Used injection needles of heroin addicts.

Used injection needles of heroin addicts.

By Richard Shrubb

The government’s corrupt, silly stance on drug use has been shown up again with Victoria Atkins, the Minister for Crime, Safeguarding and Vulnerability, deciding that safe injecting rooms (SIRs) should still be banned despite evidence from around the world showing they are the best way forward.

Photo of Victoria Atkins MP

Victoria Atkins MP

Let’s break this down into its component parts. Shall we fly to Vancouver in Canada?

Vancouver SIR study

Published in 2006, a study looking at the benefits and pitfalls of having an SIR in Vancouver showed a raft of benefits for the public and drug users.

The first is that drug users had someone at hand to stop them dying from an overdose. You’ll probably guess that I’m a fan of prescribing injectable drugs as that kills off the drug lords. With organised crime involved, you can’t guess the strength of the shit you’re sticking in your arm. That’s why having someone available for immediate intervention is a very good thing.

More drug users asked for help to break their addiction. The report showed “These analyses suggested that amenities within the facility were responsible for increased uptake of addiction treatment …” That meant more people were getting help and ultimately the problem of heroin and cocaine addiction fell in the city.

The next point is something that the residents of Weymouth here in Dorset are up in arms about – needles being dumped in the street and even on the beach. The research showed this plummeted, as did the rather sickening problem of junkies sticking needles in their arms in public. That means fewer kids are at risk of getting blood-borne diseases when playing football on the street or playing on the beach (as happened with a 5 year old in 2017).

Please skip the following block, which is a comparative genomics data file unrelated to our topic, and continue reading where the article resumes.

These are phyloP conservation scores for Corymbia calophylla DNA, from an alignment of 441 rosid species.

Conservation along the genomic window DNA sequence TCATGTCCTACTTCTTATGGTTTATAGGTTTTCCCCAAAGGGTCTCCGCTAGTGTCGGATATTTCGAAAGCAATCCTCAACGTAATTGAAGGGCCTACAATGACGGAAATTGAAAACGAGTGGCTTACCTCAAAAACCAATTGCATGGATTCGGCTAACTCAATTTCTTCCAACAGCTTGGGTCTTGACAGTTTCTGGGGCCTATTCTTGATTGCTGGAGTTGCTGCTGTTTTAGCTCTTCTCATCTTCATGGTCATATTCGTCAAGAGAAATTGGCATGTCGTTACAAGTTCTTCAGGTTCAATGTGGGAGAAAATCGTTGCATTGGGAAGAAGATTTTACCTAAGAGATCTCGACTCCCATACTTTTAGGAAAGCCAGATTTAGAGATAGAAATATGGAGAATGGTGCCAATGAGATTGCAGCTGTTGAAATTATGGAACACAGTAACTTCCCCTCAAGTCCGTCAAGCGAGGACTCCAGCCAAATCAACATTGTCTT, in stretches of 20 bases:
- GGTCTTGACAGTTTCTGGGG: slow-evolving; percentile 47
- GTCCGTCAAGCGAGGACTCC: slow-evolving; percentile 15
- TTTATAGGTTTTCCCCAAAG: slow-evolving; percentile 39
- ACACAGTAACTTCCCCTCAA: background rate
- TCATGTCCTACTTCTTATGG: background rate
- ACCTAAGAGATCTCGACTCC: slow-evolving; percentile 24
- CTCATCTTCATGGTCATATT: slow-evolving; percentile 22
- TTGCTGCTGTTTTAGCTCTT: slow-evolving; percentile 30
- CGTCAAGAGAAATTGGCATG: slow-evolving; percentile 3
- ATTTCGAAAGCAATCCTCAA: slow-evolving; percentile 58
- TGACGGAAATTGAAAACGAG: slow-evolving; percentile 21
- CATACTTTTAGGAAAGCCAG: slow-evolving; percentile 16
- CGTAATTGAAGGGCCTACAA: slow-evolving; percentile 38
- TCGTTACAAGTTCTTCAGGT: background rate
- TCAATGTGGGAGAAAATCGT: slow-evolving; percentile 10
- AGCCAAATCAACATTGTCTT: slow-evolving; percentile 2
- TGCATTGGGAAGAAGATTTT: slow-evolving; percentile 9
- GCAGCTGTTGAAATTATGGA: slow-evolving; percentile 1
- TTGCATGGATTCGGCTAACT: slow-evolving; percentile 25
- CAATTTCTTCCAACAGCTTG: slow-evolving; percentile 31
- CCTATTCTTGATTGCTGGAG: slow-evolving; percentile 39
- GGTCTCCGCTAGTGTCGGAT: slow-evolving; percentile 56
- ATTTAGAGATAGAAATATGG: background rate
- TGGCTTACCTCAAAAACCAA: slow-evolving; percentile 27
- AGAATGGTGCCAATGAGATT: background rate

Research replicated

The best research can be repeated in another city and similar results can be shown. A report published by the Australian government of Victoria showed that, “There have not been any deaths from a drug overdose in any of the 90 Medically Supervised Injection Centres operating in the world. The first opened in 1986.” Referring to the SIR in Sydney it continued, “After around one million injections, there have been 6,500 drug overdoses but no one has died.”

UK government stance

As Feed the Birds often shows, rational thought often disappears in an irrational May government. On the 25th October the North Wales Police and Crime Commissioner Arfon Jones came out and said of the UK Minister for Crime, Safeguarding and Vulnerability’s refusal to consider SIRs here, “The minister’s job title is a joke because people who are caught up in problematic drug taking are undoubtedly vulnerable and she is doing nothing to safeguard them. Quite the reverse in fact.

“There is no question in my mind that people will die unnecessarily as a result of this short-sighted decision that is based on dogma and not on common sense.”

So there you go, the Minister for vulnerable people says let vulnerable drug users die in the street and let their HIV infected needles stick vulnerable young children. I bet she felt good about that one!

Richard Shrubb

Richard is a marijuana, water sports and electric vehicles writer based in Dorchester, Dorset. Living in Prince Charles model housing estate, Poundbury, he is an avowed republican, community and Labour Party activist. Visit his website at for more about what he does.

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